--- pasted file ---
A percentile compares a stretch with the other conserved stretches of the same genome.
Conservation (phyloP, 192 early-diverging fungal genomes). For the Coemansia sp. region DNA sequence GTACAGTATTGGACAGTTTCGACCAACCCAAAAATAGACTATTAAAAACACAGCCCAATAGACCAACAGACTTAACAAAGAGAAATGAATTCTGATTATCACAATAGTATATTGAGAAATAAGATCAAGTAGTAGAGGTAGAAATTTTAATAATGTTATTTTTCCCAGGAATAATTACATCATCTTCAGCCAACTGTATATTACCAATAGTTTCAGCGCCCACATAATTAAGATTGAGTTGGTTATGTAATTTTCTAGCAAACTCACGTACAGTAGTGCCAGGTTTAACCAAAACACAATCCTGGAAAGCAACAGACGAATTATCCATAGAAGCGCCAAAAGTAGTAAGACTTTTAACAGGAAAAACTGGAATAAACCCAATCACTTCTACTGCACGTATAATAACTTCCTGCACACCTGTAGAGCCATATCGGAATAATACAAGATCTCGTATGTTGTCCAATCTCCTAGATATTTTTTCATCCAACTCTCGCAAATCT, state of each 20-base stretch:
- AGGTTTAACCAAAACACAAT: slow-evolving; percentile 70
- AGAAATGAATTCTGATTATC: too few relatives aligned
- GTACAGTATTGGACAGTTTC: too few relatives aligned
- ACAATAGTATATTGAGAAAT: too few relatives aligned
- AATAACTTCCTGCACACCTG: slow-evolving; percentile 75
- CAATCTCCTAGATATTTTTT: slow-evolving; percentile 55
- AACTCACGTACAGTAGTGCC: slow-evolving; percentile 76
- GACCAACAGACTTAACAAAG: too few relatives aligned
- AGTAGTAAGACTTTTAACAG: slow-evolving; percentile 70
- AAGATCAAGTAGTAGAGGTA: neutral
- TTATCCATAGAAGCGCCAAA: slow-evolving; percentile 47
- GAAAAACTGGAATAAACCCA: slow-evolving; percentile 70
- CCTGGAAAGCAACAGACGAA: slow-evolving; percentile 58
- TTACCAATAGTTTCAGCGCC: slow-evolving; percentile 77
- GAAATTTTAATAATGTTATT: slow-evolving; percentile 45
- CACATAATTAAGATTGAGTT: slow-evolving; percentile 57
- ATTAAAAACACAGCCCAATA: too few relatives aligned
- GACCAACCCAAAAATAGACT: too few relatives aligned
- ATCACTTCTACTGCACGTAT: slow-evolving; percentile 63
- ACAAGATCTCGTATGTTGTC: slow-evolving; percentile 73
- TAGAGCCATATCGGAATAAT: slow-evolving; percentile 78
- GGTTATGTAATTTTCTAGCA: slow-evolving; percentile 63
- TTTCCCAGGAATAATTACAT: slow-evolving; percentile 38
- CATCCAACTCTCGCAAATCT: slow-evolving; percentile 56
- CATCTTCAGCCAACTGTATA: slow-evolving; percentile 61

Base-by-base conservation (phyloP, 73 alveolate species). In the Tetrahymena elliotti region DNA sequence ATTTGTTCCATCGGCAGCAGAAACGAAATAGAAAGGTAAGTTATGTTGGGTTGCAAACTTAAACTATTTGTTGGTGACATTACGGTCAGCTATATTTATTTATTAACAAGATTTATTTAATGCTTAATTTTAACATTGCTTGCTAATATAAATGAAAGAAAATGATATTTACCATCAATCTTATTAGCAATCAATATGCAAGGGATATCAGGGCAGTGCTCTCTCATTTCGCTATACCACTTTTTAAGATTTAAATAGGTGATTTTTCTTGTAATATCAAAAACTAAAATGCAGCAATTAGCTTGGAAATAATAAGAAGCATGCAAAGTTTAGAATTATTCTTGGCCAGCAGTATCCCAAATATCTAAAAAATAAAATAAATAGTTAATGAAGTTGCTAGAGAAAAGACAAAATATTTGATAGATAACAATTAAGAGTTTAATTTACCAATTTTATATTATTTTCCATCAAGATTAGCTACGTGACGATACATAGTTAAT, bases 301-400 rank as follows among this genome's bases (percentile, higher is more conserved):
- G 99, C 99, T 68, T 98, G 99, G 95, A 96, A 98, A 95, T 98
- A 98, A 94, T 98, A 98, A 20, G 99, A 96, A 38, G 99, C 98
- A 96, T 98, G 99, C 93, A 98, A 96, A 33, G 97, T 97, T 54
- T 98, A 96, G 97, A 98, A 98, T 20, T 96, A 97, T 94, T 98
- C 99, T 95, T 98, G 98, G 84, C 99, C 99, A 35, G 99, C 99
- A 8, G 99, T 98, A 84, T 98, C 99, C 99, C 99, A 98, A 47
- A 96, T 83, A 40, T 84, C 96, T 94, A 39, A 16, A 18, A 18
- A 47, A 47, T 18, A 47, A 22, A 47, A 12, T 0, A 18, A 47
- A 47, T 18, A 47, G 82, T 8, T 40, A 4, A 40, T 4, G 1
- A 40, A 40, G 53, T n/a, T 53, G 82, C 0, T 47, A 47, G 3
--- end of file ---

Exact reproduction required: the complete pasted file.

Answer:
A percentile compares a stretch with the other conserved stretches of the same genome.
Conservation (phyloP, 192 early-diverging fungal genomes). For the Coemansia sp. region DNA sequence GTACAGTATTGGACAGTTTCGACCAACCCAAAAATAGACTATTAAAAACACAGCCCAATAGACCAACAGACTTAACAAAGAGAAATGAATTCTGATTATCACAATAGTATATTGAGAAATAAGATCAAGTAGTAGAGGTAGAAATTTTAATAATGTTATTTTTCCCAGGAATAATTACATCATCTTCAGCCAACTGTATATTACCAATAGTTTCAGCGCCCACATAATTAAGATTGAGTTGGTTATGTAATTTTCTAGCAAACTCACGTACAGTAGTGCCAGGTTTAACCAAAACACAATCCTGGAAAGCAACAGACGAATTATCCATAGAAGCGCCAAAAGTAGTAAGACTTTTAACAGGAAAAACTGGAATAAACCCAATCACTTCTACTGCACGTATAATAACTTCCTGCACACCTGTAGAGCCATATCGGAATAATACAAGATCTCGTATGTTGTCCAATCTCCTAGATATTTTTTCATCCAACTCTCGCAAATCT, state of each 20-base stretch:
- AGGTTTAACCAAAACACAAT: slow-evolving; percentile 70
- AGAAATGAATTCTGATTATC: too few relatives aligned
- GTACAGTATTGGACAGTTTC: too few relatives aligned
- ACAATAGTATATTGAGAAAT: too few relatives aligned
- AATAACTTCCTGCACACCTG: slow-evolving; percentile 75
- CAATCTCCTAGATATTTTTT: slow-evolving; percentile 55
- AACTCACGTACAGTAGTGCC: slow-evolving; percentile 76
- GACCAACAGACTTAACAAAG: too few relatives aligned
- AGTAGTAAGACTTTTAACAG: slow-evolving; percentile 70
- AAGATCAAGTAGTAGAGGTA: neutral
- TTATCCATAGAAGCGCCAAA: slow-evolving; percentile 47
- GAAAAACTGGAATAAACCCA: slow-evolving; percentile 70
- CCTGGAAAGCAACAGACGAA: slow-evolving; percentile 58
- TTACCAATAGTTTCAGCGCC: slow-evolving; percentile 77
- GAAATTTTAATAATGTTATT: slow-evolving; percentile 45
- CACATAATTAAGATTGAGTT: slow-evolving; percentile 57
- ATTAAAAACACAGCCCAATA: too few relatives aligned
- GACCAACCCAAAAATAGACT: too few relatives aligned
- ATCACTTCTACTGCACGTAT: slow-evolving; percentile 63
- ACAAGATCTCGTATGTTGTC: slow-evolving; percentile 73
- TAGAGCCATATCGGAATAAT: slow-evolving; percentile 78
- GGTTATGTAATTTTCTAGCA: slow-evolving; percentile 63
- TTTCCCAGGAATAATTACAT: slow-evolving; percentile 38
- CATCCAACTCTCGCAAATCT: slow-evolving; percentile 56
- CATCTTCAGCCAACTGTATA: slow-evolving; percentile 61

Base-by-base conservation (phyloP, 73 alveolate species). In the Tetrahymena elliotti region DNA sequence ATTTGTTCCATCGGCAGCAGAAACGAAATAGAAAGGTAAGTTATGTTGGGTTGCAAACTTAAACTATTTGTTGGTGACATTACGGTCAGCTATATTTATTTATTAACAAGATTTATTTAATGCTTAATTTTAACATTGCTTGCTAATATAAATGAAAGAAAATGATATTTACCATCAATCTTATTAGCAATCAATATGCAAGGGATATCAGGGCAGTGCTCTCTCATTTCGCTATACCACTTTTTAAGATTTAAATAGGTGATTTTTCTTGTAATATCAAAAACTAAAATGCAGCAATTAGCTTGGAAATAATAAGAAGCATGCAAAGTTTAGAATTATTCTTGGCCAGCAGTATCCCAAATATCTAAAAAATAAAATAAATAGTTAATGAAGTTGCTAGAGAAAAGACAAAATATTTGATAGATAACAATTAAGAGTTTAATTTACCAATTTTATATTATTTTCCATCAAGATTAGCTACGTGACGATACATAGTTAAT, bases 301-400 rank as follows among this genome's bases (percentile, higher is more conserved):
- G 99, C 99, T 68, T 98, G 99, G 95, A 96, A 98, A 95, T 98
- A 98, A 94, T 98, A 98, A 20, G 99, A 96, A 38, G 99, C 98
- A 96, T 98, G 99, C 93, A 98, A 96, A 33, G 97, T 97, T 54
- T 98, A 96, G 97, A 98, A 98, T 20, T 96, A 97, T 94, T 98
- C 99, T 95, T 98, G 98, G 84, C 99, C 99, A 35, G 99, C 99
- A 8, G 99, T 98, A 84, T 98, C 99, C 99, C 99, A 98, A 47
- A 96, T 83, A 40, T 84, C 96, T 94, A 39, A 16, A 18, A 18
- A 47, A 47, T 18, A 47, A 22, A 47, A 12, T 0, A 18, A 47
- A 47, T 18, A 47, G 82, T 8, T 40, A 4, A 40, T 4, G 1
- A 40, A 40, G 53, T n/a, T 53, G 82, C 0, T 47, A 47, G 3